Musashino and Wista
Musashino was the name of at least one and perhaps two separate Japanese companies making camera elements. The better known Musashino Kōki made the Rittreck cameras from 1955, and closed its doors in 1972. It resurrected the same year as Wista, which still makes field and technical cameras.
Wartime Musashino Seisakusho
Musashino Seisakusho (武蔵野製作所) was a Japanese company based in Tokyo, Itabashi in 1943. It was listed in the April 1943 government inquiry on Japanese camera production as the maker of the Peacock 50/6.3 two-element lens mounted on the Peacock.
Postwar Musashino Kōki, later Wista
After the war, the company Musashino Kōki K.K. (武蔵野光機㈱) made the Rittreck cameras from 1955. It is not known if the two companies are related.
Around 1960, the company's headquarters apparently moved to the Kawasaki plant. In 1965, Musashino released the Rittreck View 5×7" view camera.
The Rittreck 6×6 was launched in 1968, somewhat inspired by the Pentacon Six. The same year, Rittreck Shōji (リトレック商事, Rittreck Trading) was founded as a separate trading company, to distribute the cameras made by Musashino.
In 1969, the Musashino company went bankrupt. The production of the Rittreck 6×6 was handed over to Norita Kōgaku, and the camera was modified and renamed Norita 66. Around 1972, the former trading company Rittreck Shōji took over the production of the view cameras. The same year, it launched the Wista 45 technical camera, and renamed itself K.K. Wista (㈱ウイスタ).
The Wista company still exists (as at 2012), and makes 4×5" technical cameras, wooden field cameras, and monorail view cameras.
- Rittreck, 1955
- Rittreck IIA, 1959
- Optika IIA, name variant of the Rittreck IIA sold by Seymour's, a New York distributor
- Rittreck SP, 1961
- Rittreck View (5×7"), 1965
- Rittreck 6×6, 1968
- Wista 45 technical cameras, 1972 onward
- Wista Field cameras wooden field cameras, mostly 4x5 inch.
- Shanel-5A and Shanel-5B
- Wistar W series
- Shinox enlargers
- Its address in 1943 was Tōkyō-to Itabashi-ku Itabashi-chō (東京都板橋区板橋町) 7–266. Source: "Kokusan shashinki no genjōchōsa" ("Inquiry into Japanese cameras").
- "Kokusan shashinki no genjōchōsa" ("Inquiry into Japanese cameras"), lens item Jd2.
- Its address in 1955 was Tōkyō-to Setagaya-ku Matsubara 4–210 (東京都世田谷区松原4–210) and in 1957 it was Tōkyō-to Musashino-shi Kishijōji 1836 (東京都武蔵野市吉祥寺1836). In 1957, the plant was in Kawasaki-shi Shinjō Nagashima 472 (川崎市新城長島472) Source: advertisements dated September 1955 and December 1957 reproduced in Kokusan kamera no rekishi, pp.209 and 322.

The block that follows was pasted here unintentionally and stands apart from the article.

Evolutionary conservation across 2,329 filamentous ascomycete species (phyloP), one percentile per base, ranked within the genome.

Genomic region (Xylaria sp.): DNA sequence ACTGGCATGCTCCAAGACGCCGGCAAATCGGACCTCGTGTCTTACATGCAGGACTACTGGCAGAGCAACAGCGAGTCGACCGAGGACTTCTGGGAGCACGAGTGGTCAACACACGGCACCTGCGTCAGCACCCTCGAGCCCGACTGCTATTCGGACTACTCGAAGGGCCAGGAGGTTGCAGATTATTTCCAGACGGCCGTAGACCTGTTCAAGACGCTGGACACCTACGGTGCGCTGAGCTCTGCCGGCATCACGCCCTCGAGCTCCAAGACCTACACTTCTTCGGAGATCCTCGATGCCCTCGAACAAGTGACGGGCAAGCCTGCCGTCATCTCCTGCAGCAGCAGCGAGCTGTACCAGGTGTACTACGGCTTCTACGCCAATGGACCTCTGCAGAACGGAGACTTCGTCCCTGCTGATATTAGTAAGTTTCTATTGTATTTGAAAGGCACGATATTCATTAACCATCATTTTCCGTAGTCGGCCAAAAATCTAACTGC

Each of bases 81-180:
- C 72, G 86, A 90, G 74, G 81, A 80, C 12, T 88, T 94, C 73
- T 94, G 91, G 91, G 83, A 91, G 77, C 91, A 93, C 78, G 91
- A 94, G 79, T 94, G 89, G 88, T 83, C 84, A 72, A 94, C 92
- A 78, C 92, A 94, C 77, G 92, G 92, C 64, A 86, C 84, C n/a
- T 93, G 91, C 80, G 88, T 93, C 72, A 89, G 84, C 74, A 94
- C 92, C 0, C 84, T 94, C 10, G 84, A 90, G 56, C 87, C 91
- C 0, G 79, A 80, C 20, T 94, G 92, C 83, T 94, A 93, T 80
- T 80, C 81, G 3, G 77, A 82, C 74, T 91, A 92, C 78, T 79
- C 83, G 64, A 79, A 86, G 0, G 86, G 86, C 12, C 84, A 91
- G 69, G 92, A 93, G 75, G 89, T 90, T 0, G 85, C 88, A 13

- The advertisements dated 1961 to 1965 reproduced in Kokusan kamera no rekishi, p.323, only show the Kawasaki address.
- Wista company history.
- Hagiya, p.82.
- List of Wista products.
- Advertisement in Asahi Camera April 1954, reproduced in Kokusan kamera no rekishi, p.323. The "Shinox" spelling is inferred from the katakana シノックス.
- Asahi Camera (アサヒカメラ) editorial staff. Shōwa 10–40nen kōkoku ni miru kokusan kamera no rekishi (昭和10–40年広告にみる国産カメラの歴史, Japanese camera history as seen in advertisements, 1935–1965). Tokyo: Asahi Shinbunsha, 1994. ISBN 4-02-330312-7.
- Hagiya Takeshi (萩谷剛). "Norita 66: Yūshutsu o mein toshita 6×6 cm-ban ichiganrefu" (ノリタ66 輸出をメインとした6×6 cm判一眼レフ, Norita 66: A 6×6 SLR mainly for export)). Chapter 4 of Zunō kamera tanjō: Sengo kokusan kamera jū monogatari (ズノーカメラ誕生：戦後国産カメラ10物語, The birth of the Zunow camera: Ten stories of postwar Japanese camera makers). Tokyo: Asahi Sonorama, 1999. ISBN 4-257-12023-1. Originally published in Kamera Rebyū: Kurashikku Kamera Senka (カメラレビュー クラシックカメラ専科) / Camera Review: All about Historical Cameras no.18, October 1991. No ISBN number. Sengo chūhan kamera saihakken / Besuto-hansai 3×4cm-han no miryoku (戦後中判カメラ再発見 / ベスト半截3×4cm判の魅力, special issue on postwar cameras and on 3×4cm cameras).
- "Kokusan shashinki no genjōchōsa" (国産写真機ノ現状調査, Inquiry into Japanese cameras), listing Japanese camera production as of April 1943. Reproduced in Supuringu kamera de ikou: Zen 69 kishu no shōkai to tsukaikata (スプリングカメラでいこう: 全69機種の紹介と使い方, Let's try spring cameras: Presentation and use of 69 machines). Tokyo: Shashinkogyo Syuppan-sha, 2004. ISBN 4-87956-072-3. Pp.180–7.